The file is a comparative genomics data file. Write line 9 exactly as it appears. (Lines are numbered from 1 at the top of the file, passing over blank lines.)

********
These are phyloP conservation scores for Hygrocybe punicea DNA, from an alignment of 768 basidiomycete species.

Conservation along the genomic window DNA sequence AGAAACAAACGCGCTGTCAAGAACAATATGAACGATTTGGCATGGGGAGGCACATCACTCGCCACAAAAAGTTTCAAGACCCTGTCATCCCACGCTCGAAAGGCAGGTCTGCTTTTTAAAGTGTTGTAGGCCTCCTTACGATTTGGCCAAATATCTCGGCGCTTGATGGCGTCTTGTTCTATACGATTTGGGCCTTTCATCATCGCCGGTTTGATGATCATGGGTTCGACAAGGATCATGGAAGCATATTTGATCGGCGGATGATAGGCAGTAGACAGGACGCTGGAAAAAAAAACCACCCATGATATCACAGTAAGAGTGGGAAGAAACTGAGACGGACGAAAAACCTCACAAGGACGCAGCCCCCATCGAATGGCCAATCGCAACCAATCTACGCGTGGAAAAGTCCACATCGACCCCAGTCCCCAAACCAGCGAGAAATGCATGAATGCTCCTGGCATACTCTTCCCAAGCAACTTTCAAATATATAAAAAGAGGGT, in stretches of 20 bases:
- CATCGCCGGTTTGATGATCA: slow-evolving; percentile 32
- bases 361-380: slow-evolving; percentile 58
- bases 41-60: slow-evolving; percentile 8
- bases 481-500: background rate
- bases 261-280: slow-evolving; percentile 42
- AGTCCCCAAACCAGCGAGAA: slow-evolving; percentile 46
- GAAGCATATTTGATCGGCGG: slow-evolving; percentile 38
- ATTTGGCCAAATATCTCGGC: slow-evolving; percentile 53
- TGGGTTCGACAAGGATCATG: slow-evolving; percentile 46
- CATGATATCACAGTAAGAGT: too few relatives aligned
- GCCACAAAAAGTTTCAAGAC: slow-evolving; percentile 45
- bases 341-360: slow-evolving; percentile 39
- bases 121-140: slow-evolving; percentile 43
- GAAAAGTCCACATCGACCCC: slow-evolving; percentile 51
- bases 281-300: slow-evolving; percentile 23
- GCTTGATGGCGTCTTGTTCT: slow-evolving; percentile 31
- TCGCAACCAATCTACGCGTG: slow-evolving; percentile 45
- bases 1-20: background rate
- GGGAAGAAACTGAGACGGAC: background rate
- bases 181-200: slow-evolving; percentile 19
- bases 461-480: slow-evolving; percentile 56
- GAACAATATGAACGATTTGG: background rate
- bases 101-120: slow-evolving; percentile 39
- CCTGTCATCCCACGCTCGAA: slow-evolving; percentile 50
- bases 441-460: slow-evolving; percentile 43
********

- GAAGCATATTTGATCGGCGG: slow-evolving; percentile 38